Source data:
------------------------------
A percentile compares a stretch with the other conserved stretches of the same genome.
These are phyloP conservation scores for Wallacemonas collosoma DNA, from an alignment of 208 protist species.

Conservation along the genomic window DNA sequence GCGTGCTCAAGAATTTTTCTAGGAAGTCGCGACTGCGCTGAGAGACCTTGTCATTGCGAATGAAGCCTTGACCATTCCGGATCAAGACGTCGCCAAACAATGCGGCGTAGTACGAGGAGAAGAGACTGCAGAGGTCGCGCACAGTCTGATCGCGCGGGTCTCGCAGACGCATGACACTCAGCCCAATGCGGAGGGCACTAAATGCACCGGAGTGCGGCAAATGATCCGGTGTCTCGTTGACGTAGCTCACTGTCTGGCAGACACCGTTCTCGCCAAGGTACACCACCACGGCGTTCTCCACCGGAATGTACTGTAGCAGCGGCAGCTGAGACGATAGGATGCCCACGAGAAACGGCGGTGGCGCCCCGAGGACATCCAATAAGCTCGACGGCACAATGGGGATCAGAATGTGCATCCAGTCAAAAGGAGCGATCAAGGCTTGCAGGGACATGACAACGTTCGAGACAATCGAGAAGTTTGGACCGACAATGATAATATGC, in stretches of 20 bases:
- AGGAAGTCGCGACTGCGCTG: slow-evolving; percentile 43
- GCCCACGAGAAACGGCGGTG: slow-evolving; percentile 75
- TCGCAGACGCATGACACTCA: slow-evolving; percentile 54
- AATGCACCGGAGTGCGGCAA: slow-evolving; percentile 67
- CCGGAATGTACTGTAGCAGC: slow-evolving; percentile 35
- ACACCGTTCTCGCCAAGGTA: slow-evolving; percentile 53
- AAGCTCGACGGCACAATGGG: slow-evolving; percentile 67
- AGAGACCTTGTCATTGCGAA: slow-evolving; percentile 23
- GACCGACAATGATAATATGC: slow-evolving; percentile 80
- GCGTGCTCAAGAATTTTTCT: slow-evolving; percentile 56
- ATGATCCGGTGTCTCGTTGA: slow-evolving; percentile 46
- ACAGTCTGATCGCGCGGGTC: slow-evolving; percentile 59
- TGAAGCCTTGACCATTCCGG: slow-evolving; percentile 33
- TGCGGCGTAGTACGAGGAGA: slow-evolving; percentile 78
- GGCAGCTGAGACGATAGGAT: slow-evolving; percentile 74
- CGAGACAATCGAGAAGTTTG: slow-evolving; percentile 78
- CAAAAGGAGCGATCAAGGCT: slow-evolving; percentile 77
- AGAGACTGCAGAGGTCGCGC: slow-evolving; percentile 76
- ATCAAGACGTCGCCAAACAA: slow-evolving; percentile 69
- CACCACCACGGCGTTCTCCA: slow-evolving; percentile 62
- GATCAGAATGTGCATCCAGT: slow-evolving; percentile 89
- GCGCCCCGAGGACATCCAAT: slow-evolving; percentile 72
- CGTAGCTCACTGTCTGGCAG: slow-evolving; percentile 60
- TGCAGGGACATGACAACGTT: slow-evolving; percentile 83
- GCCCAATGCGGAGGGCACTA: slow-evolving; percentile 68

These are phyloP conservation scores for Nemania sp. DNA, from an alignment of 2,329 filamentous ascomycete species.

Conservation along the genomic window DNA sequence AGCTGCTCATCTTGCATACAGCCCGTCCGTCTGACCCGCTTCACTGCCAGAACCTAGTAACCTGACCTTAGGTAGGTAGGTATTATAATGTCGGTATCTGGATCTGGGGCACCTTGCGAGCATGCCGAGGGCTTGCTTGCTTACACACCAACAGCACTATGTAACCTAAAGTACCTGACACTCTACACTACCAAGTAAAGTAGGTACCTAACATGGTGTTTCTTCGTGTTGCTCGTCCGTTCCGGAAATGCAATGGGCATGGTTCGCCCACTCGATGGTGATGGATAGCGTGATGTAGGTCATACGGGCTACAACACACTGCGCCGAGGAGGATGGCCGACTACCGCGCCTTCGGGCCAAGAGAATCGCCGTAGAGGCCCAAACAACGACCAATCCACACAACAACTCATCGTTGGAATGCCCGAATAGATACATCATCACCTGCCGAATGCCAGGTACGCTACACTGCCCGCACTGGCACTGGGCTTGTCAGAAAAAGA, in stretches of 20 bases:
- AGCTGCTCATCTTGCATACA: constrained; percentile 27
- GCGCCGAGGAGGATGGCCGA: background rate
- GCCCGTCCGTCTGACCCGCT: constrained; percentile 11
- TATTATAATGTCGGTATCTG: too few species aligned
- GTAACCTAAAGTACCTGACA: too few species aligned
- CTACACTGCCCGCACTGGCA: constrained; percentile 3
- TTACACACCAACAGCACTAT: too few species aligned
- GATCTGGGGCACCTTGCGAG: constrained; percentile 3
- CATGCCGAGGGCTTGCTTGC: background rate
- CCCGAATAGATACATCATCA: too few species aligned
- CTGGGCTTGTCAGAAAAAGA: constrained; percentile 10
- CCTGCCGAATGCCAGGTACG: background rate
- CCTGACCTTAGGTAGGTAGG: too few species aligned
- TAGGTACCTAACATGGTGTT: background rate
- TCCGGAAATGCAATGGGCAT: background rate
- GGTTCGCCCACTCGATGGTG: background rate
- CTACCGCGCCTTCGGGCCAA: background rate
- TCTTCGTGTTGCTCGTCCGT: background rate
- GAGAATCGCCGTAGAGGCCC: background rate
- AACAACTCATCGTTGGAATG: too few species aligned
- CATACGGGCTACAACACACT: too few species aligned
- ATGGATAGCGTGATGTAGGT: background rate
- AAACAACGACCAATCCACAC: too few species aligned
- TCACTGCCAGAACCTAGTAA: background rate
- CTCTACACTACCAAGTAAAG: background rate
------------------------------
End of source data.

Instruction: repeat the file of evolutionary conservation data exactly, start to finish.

A percentile compares a stretch with the other conserved stretches of the same genome.
These are phyloP conservation scores for Wallacemonas collosoma DNA, from an alignment of 208 protist species.

Conservation along the genomic window DNA sequence GCGTGCTCAAGAATTTTTCTAGGAAGTCGCGACTGCGCTGAGAGACCTTGTCATTGCGAATGAAGCCTTGACCATTCCGGATCAAGACGTCGCCAAACAATGCGGCGTAGTACGAGGAGAAGAGACTGCAGAGGTCGCGCACAGTCTGATCGCGCGGGTCTCGCAGACGCATGACACTCAGCCCAATGCGGAGGGCACTAAATGCACCGGAGTGCGGCAAATGATCCGGTGTCTCGTTGACGTAGCTCACTGTCTGGCAGACACCGTTCTCGCCAAGGTACACCACCACGGCGTTCTCCACCGGAATGTACTGTAGCAGCGGCAGCTGAGACGATAGGATGCCCACGAGAAACGGCGGTGGCGCCCCGAGGACATCCAATAAGCTCGACGGCACAATGGGGATCAGAATGTGCATCCAGTCAAAAGGAGCGATCAAGGCTTGCAGGGACATGACAACGTTCGAGACAATCGAGAAGTTTGGACCGACAATGATAATATGC, in stretches of 20 bases:
- AGGAAGTCGCGACTGCGCTG: slow-evolving; percentile 43
- GCCCACGAGAAACGGCGGTG: slow-evolving; percentile 75
- TCGCAGACGCATGACACTCA: slow-evolving; percentile 54
- AATGCACCGGAGTGCGGCAA: slow-evolving; percentile 67
- CCGGAATGTACTGTAGCAGC: slow-evolving; percentile 35
- ACACCGTTCTCGCCAAGGTA: slow-evolving; percentile 53
- AAGCTCGACGGCACAATGGG: slow-evolving; percentile 67
- AGAGACCTTGTCATTGCGAA: slow-evolving; percentile 23
- GACCGACAATGATAATATGC: slow-evolving; percentile 80
- GCGTGCTCAAGAATTTTTCT: slow-evolving; percentile 56
- ATGATCCGGTGTCTCGTTGA: slow-evolving; percentile 46
- ACAGTCTGATCGCGCGGGTC: slow-evolving; percentile 59
- TGAAGCCTTGACCATTCCGG: slow-evolving; percentile 33
- TGCGGCGTAGTACGAGGAGA: slow-evolving; percentile 78
- GGCAGCTGAGACGATAGGAT: slow-evolving; percentile 74
- CGAGACAATCGAGAAGTTTG: slow-evolving; percentile 78
- CAAAAGGAGCGATCAAGGCT: slow-evolving; percentile 77
- AGAGACTGCAGAGGTCGCGC: slow-evolving; percentile 76
- ATCAAGACGTCGCCAAACAA: slow-evolving; percentile 69
- CACCACCACGGCGTTCTCCA: slow-evolving; percentile 62
- GATCAGAATGTGCATCCAGT: slow-evolving; percentile 89
- GCGCCCCGAGGACATCCAAT: slow-evolving; percentile 72
- CGTAGCTCACTGTCTGGCAG: slow-evolving; percentile 60
- TGCAGGGACATGACAACGTT: slow-evolving; percentile 83
- GCCCAATGCGGAGGGCACTA: slow-evolving; percentile 68

These are phyloP conservation scores for Nemania sp. DNA, from an alignment of 2,329 filamentous ascomycete species.

Conservation along the genomic window DNA sequence AGCTGCTCATCTTGCATACAGCCCGTCCGTCTGACCCGCTTCACTGCCAGAACCTAGTAACCTGACCTTAGGTAGGTAGGTATTATAATGTCGGTATCTGGATCTGGGGCACCTTGCGAGCATGCCGAGGGCTTGCTTGCTTACACACCAACAGCACTATGTAACCTAAAGTACCTGACACTCTACACTACCAAGTAAAGTAGGTACCTAACATGGTGTTTCTTCGTGTTGCTCGTCCGTTCCGGAAATGCAATGGGCATGGTTCGCCCACTCGATGGTGATGGATAGCGTGATGTAGGTCATACGGGCTACAACACACTGCGCCGAGGAGGATGGCCGACTACCGCGCCTTCGGGCCAAGAGAATCGCCGTAGAGGCCCAAACAACGACCAATCCACACAACAACTCATCGTTGGAATGCCCGAATAGATACATCATCACCTGCCGAATGCCAGGTACGCTACACTGCCCGCACTGGCACTGGGCTTGTCAGAAAAAGA, in stretches of 20 bases:
- AGCTGCTCATCTTGCATACA: constrained; percentile 27
- GCGCCGAGGAGGATGGCCGA: background rate
- GCCCGTCCGTCTGACCCGCT: constrained; percentile 11
- TATTATAATGTCGGTATCTG: too few species aligned
- GTAACCTAAAGTACCTGACA: too few species aligned
- CTACACTGCCCGCACTGGCA: constrained; percentile 3
- TTACACACCAACAGCACTAT: too few species aligned
- GATCTGGGGCACCTTGCGAG: constrained; percentile 3
- CATGCCGAGGGCTTGCTTGC: background rate
- CCCGAATAGATACATCATCA: too few species aligned
- CTGGGCTTGTCAGAAAAAGA: constrained; percentile 10
- CCTGCCGAATGCCAGGTACG: background rate
- CCTGACCTTAGGTAGGTAGG: too few species aligned
- TAGGTACCTAACATGGTGTT: background rate
- TCCGGAAATGCAATGGGCAT: background rate
- GGTTCGCCCACTCGATGGTG: background rate
- CTACCGCGCCTTCGGGCCAA: background rate
- TCTTCGTGTTGCTCGTCCGT: background rate
- GAGAATCGCCGTAGAGGCCC: background rate
- AACAACTCATCGTTGGAATG: too few species aligned
- CATACGGGCTACAACACACT: too few species aligned
- ATGGATAGCGTGATGTAGGT: background rate
- AAACAACGACCAATCCACAC: too few species aligned
- TCACTGCCAGAACCTAGTAA: background rate
- CTCTACACTACCAAGTAAAG: background rate